KY Supreme Court rules in favor of print shop that refused to print pride festival shirts
FRANKFORT, Ky. (WAVE) - The Kentucky Supreme Court has ruled in favor of a Lexington print shop owner who, in 2012, refused to print shirts with a message promoting the Lexington Pride Festival.
Following that denial in 2012, the Gay and Lesbian Services Organization (GLSO) filed a complaint with the Lexington-Fayette Urban County Human Rights Commission. In 2014, the commission ruled the print owner, Blaine Adamson, must print messages that conflict with his faith when customers ask him to do so. After that, all three levels of the state court system ruled in Adamson’s favor.
In its ruling, the Kentucky Supreme Court unanimously affirmed that the GLSO did not have a legal right to sue Adamson or his business, Hands On Originals, for declining to print a message that violates his religious beliefs.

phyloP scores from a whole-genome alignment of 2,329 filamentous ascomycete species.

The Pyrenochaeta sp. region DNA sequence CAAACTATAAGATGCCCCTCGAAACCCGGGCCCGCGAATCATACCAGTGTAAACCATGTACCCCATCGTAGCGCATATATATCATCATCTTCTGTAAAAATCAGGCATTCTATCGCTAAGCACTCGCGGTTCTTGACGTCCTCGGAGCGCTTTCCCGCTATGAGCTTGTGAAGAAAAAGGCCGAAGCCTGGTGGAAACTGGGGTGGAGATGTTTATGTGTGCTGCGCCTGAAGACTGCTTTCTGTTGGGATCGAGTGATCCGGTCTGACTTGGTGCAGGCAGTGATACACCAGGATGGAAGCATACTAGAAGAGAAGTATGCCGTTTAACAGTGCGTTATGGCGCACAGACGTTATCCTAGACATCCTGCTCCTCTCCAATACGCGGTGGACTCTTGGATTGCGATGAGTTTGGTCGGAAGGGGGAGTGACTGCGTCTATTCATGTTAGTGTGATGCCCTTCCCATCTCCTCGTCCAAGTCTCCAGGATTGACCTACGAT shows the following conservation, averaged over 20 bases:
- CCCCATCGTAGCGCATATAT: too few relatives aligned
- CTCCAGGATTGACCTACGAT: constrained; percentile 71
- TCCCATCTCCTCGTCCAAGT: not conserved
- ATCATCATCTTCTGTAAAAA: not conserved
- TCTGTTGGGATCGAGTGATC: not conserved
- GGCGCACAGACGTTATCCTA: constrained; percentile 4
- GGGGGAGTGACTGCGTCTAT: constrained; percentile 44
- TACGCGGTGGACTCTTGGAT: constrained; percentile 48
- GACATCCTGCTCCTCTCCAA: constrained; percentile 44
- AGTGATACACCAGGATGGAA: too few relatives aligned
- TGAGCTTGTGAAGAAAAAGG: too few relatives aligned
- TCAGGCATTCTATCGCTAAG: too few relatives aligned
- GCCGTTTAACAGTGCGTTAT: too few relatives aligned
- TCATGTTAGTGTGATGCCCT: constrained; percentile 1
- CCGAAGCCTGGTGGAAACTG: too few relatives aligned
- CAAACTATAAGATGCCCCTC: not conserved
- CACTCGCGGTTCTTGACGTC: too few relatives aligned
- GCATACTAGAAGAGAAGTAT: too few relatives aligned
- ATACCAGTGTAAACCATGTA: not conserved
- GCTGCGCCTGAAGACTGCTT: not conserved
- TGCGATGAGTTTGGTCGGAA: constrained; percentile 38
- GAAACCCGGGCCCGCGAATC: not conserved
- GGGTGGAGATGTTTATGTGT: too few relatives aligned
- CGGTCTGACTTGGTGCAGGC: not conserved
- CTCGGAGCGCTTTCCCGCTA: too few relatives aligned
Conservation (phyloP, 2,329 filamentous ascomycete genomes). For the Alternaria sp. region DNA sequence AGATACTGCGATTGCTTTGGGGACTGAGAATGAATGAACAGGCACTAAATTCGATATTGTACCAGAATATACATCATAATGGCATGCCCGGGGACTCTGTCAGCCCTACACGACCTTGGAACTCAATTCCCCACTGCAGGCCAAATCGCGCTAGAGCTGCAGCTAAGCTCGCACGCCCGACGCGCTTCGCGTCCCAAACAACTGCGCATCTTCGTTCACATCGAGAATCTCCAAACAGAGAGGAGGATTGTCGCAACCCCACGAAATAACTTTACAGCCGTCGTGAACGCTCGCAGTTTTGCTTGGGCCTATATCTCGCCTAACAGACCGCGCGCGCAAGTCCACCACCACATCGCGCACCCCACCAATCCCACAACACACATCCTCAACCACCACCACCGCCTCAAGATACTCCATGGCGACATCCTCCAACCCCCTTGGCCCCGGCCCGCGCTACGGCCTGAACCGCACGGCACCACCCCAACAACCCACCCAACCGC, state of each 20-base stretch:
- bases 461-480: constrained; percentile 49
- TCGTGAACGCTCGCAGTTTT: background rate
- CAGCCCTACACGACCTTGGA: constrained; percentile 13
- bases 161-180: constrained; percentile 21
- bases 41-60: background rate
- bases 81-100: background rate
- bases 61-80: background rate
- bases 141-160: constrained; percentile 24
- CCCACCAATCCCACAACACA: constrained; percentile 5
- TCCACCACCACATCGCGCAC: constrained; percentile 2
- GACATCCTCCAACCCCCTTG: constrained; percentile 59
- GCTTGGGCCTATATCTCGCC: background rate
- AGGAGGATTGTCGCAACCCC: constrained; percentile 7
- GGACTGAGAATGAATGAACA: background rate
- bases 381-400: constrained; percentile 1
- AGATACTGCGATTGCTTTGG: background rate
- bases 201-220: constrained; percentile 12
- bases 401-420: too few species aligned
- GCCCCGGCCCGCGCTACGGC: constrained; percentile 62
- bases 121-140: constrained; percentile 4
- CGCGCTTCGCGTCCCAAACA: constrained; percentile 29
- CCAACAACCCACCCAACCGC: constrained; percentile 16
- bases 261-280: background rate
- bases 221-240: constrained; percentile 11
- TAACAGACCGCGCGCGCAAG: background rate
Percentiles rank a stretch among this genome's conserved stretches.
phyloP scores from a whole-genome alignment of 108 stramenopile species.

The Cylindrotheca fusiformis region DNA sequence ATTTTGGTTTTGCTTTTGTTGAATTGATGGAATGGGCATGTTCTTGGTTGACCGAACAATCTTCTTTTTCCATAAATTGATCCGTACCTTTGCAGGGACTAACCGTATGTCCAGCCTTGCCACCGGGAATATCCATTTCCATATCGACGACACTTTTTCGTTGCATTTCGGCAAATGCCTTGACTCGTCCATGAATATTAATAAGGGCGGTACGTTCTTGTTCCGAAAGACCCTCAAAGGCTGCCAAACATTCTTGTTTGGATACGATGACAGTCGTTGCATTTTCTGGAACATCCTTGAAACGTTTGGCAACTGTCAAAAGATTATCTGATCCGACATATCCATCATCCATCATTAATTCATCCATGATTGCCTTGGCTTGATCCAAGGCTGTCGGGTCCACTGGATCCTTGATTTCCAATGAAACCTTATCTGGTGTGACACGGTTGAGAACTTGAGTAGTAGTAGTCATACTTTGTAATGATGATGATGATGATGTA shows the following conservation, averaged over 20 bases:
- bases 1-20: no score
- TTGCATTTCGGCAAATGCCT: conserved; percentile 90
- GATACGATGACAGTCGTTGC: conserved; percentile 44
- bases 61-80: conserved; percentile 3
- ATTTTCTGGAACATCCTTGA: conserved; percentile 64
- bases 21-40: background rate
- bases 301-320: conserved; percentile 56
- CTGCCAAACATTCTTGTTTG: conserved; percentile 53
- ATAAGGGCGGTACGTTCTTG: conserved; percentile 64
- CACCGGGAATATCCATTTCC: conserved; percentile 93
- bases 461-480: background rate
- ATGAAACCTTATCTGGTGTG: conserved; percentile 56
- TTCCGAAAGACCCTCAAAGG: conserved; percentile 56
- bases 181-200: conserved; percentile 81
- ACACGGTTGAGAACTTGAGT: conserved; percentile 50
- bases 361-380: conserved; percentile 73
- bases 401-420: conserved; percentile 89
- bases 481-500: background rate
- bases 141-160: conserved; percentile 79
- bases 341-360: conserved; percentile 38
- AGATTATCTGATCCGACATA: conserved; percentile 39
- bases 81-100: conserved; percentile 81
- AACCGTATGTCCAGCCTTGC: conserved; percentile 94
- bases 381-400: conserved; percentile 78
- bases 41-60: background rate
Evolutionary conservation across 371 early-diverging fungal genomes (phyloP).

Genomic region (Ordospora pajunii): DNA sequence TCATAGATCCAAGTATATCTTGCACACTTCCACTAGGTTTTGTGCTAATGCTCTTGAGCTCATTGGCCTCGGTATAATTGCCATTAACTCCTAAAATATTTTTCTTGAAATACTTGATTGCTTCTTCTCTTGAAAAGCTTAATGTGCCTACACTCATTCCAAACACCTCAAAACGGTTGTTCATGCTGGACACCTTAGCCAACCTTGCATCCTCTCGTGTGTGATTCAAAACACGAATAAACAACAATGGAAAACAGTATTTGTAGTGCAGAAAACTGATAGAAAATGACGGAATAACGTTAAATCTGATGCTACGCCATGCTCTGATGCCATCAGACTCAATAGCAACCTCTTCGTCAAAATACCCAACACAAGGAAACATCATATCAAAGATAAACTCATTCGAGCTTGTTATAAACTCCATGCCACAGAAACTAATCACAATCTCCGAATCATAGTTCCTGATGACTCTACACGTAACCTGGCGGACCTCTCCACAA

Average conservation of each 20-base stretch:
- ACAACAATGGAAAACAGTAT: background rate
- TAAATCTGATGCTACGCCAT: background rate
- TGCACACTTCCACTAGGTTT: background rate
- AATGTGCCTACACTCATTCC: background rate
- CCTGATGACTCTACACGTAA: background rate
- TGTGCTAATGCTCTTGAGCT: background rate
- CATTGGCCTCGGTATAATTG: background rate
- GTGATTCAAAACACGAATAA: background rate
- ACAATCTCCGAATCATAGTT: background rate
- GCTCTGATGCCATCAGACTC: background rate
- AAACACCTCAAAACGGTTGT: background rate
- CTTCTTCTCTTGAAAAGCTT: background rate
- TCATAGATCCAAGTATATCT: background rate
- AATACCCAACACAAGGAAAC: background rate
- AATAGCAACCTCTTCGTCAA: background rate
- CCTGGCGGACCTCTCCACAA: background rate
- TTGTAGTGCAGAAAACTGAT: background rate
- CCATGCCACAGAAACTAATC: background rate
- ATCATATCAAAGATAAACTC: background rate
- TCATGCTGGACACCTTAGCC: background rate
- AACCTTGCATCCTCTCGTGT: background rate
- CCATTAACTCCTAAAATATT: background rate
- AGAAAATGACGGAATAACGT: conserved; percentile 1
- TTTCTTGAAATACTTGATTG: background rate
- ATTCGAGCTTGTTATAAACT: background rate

Attorneys with Alliance Defending Freedom say the Hands On Originals decision highlights why the U.S. Supreme Court should take up the important First Amendment issue at the heart of the case and decide whether governments may force creative professionals who serve everyone to print messages or create art that violates their beliefs.
“Today’s decision makes clear that this case never should have happened. For more than seven years, government officials used this case to turn Blaine’s life upside down, even though we told them from the beginning that the lawsuit didn’t comply with the city’s own legal requirements,” said ADF Senior Counsel Jim Campbell, who argued before the state high court on Adamson’s behalf earlier this year. “The First Amendment protects Blaine’s right to continue serving all people while declining to print messages that violate his faith. Justice David Buckingham recognized this in his concurring opinion, and no member of the court disagreed with that.”
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